Discussion:, HD Beat and The Stalwart
Conf Call Transcripts / The Internet Stock Blog:
Netflix Q4 2005 Earnings Conference Call Transcript (NFLX)  —  January 24th 2006, 5:00PM.  —  Executives:  —  Deborah Crawford, Director, Investor Relations  —  Reed Hastings, President and Chief Executive Officer  —  Barry McCarthy, Chief Financial Officer  —  Analysts:
Mikek / Hacking NetFlix:   Netflix Q4 2005 Results & Webcast Notes
Justin Mann /
Netflix to support HD-DVD and BluRay concurrently
Yahoo! Search blog:
Are you kidding?!  —  There's been a lot of conjecture and confusion today about Yahoo!'s commitment to being the world's best search engine-talk which anyone who's been following the evolution of Yahoo! Search would have realized is... just plain wrong.  —  While some people immediately realized this …
Ars Technica:
Yahoo throws in the search towel  —  The Internet became less interesting today as Yahoo showed signs that it has given up in its battle with Google for best search engine.  The company, while not abandoning its search, isn't expecting to make great inroads with it, either.
Associated Press:
Hacker guilty of taking over PCs for attacks  —  A 20-year-old Southern California hacker admitted Monday to surreptitiously seizing control of hundreds of thousands of Internet-connected computers, using the zombie network to serve pop-up ads and renting it to people who mounted attacks on Web sites and sent out spam.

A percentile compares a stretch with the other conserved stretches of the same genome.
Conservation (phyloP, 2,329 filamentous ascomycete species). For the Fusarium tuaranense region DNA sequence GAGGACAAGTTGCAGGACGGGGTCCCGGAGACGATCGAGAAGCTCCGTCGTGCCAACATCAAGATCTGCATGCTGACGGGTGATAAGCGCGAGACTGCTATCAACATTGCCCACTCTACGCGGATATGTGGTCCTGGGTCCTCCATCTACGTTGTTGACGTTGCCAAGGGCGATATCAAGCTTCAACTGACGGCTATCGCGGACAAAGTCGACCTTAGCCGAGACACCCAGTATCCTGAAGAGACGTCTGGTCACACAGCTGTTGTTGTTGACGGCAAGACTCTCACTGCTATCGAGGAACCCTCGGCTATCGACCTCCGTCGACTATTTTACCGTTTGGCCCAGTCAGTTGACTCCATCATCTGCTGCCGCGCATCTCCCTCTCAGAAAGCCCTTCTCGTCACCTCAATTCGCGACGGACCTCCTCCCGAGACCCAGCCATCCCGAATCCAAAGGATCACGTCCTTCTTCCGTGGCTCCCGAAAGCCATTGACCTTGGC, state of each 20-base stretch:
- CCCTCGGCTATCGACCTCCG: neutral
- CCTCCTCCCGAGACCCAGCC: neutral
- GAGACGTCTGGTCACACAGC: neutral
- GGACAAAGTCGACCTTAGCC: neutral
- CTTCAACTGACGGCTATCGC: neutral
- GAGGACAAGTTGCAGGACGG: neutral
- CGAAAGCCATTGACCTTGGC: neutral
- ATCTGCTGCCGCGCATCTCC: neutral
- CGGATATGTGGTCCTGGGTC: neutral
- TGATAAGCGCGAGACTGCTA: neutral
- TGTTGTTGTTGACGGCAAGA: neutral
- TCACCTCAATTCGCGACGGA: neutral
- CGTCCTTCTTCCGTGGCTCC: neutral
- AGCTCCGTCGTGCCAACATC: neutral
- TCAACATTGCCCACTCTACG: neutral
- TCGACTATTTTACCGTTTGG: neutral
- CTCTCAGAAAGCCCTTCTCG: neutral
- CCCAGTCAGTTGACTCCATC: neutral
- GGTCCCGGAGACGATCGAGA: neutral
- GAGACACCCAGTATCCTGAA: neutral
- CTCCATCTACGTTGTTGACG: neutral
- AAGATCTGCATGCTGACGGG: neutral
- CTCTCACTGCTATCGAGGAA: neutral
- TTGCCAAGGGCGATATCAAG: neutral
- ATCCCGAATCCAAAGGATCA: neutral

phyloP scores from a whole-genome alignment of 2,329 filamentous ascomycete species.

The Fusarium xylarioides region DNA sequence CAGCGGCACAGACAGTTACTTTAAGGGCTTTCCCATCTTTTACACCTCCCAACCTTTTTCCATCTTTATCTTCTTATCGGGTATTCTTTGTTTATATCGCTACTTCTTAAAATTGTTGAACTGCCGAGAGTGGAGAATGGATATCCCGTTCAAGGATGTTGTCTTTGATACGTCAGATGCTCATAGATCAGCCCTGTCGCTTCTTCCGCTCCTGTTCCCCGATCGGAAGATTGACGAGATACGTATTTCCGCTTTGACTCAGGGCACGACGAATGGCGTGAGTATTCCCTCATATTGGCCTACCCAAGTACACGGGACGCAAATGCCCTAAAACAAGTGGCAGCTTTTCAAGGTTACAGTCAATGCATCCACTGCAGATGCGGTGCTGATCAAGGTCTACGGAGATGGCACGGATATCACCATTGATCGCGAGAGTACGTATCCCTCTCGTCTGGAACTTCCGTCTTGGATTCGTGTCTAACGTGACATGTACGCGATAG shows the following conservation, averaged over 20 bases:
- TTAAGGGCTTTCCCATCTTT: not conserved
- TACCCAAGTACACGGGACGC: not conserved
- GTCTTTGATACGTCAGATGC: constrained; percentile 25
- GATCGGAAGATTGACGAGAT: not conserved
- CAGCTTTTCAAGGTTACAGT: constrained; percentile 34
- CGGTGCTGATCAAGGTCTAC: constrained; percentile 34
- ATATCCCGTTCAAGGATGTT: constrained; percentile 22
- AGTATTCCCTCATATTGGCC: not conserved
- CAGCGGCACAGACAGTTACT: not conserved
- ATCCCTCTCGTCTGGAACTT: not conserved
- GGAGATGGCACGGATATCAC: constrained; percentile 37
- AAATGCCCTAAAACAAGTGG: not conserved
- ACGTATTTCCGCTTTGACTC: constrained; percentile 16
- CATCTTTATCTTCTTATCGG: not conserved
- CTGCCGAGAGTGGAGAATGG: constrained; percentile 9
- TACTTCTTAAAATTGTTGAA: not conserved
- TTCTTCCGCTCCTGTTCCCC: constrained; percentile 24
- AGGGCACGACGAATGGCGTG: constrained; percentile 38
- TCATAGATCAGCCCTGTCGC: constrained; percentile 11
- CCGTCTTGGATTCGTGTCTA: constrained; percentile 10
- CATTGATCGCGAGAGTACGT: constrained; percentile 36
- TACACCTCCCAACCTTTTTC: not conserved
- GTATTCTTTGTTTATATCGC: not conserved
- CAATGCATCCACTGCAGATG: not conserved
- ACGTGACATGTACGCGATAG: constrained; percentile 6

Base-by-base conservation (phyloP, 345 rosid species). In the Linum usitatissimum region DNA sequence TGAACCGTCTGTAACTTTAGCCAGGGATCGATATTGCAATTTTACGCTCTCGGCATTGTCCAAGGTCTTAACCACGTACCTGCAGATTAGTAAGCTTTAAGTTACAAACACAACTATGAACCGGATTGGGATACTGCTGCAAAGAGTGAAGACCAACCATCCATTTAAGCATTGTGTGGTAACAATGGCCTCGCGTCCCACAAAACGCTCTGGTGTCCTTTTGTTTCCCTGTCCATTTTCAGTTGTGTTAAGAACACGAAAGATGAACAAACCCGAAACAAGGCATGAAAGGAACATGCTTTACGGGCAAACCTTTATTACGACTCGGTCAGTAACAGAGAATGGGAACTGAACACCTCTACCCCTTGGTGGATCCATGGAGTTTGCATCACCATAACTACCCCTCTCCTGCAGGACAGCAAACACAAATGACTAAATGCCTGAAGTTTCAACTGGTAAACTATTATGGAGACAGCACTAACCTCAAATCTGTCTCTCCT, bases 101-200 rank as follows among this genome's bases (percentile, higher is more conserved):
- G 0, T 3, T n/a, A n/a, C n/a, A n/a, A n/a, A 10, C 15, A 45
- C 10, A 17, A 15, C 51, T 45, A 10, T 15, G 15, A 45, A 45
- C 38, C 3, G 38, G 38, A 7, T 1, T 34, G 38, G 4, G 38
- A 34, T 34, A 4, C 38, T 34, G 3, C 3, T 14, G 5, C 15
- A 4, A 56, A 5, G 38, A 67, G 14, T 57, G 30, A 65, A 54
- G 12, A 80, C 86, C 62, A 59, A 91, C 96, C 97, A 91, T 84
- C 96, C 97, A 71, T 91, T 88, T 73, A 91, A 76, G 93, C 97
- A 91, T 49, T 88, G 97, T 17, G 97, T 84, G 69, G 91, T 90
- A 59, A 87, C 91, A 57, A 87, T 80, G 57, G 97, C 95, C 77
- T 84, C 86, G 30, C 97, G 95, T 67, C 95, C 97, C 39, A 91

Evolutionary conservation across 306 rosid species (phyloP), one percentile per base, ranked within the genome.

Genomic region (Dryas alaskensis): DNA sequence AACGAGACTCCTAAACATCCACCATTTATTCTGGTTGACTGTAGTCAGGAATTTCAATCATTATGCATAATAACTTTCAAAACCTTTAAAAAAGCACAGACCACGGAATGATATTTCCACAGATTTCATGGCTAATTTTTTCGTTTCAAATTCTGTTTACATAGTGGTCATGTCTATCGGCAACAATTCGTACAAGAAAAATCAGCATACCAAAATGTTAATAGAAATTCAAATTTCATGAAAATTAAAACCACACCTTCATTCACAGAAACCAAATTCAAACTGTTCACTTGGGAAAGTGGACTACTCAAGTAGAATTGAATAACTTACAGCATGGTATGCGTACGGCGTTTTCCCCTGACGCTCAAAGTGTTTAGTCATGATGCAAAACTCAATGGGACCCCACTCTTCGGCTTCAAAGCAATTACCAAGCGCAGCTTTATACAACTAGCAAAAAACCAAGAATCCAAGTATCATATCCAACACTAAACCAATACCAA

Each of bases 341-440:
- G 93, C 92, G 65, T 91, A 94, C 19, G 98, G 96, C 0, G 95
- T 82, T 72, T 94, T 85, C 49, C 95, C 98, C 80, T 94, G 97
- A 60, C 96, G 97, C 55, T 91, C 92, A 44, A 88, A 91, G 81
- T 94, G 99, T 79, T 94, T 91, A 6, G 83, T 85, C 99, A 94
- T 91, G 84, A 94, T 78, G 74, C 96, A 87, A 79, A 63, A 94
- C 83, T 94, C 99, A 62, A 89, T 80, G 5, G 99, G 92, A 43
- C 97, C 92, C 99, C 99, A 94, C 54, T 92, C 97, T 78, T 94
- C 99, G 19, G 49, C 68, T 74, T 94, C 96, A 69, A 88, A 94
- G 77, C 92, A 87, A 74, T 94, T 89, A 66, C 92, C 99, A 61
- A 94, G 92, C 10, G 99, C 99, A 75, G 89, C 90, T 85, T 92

American owns up to hijacking PCs
Discussion: Moore's Lore
David Shenk / New York Times:
A Growing Web of Watchers Builds a Surveillance Society  —  IT is strangely fitting that President Bush's no-warrant wiretapping came to light during the season of holiday gift buying, much of which took place online.  —  As Washington huffed and puffed over a new erosion of privacy …
Discussion: Techdirt
Saul Hansell / New York Times:
As Gadgets Get It Together, Media Makers Fall Behind  —  AMID the cacophony of the sprawling Consumer Electronics Show in Las Vegas earlier this month, the main action had little to do with electronics.  Sure, booth after booth claimed to have the biggest TV screen, the smallest music player and the niftiest wireless gizmo.